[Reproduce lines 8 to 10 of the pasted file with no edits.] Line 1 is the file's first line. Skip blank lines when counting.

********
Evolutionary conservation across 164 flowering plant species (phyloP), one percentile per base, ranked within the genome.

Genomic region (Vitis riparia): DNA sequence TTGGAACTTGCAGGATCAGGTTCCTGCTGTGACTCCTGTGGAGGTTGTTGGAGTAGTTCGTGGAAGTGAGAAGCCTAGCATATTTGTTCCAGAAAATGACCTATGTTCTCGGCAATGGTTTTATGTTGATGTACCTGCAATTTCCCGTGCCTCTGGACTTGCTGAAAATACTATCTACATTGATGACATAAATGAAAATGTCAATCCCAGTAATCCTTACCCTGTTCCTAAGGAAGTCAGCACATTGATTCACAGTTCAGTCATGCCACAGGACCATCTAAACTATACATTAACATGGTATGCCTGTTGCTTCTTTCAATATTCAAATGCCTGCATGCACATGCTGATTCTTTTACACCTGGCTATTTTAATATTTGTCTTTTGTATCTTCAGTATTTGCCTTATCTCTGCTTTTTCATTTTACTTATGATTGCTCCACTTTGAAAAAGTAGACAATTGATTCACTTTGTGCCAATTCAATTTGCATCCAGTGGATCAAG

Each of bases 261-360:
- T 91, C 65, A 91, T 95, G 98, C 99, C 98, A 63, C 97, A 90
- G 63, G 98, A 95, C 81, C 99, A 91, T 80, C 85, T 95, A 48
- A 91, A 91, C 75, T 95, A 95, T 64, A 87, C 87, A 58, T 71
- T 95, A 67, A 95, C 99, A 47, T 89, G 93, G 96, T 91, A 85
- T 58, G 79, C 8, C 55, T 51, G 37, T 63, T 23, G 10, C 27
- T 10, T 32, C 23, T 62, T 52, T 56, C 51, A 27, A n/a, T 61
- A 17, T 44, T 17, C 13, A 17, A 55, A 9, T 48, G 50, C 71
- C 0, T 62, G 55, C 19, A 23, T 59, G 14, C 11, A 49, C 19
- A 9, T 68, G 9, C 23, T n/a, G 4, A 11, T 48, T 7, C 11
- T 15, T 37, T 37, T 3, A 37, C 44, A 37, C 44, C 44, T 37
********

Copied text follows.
- T 58, G 79, C 8, C 55, T 51, G 37, T 63, T 23, G 10, C 27
- T 10, T 32, C 23, T 62, T 52, T 56, C 51, A 27, A n/a, T 61
- A 17, T 44, T 17, C 13, A 17, A 55, A 9, T 48, G 50, C 71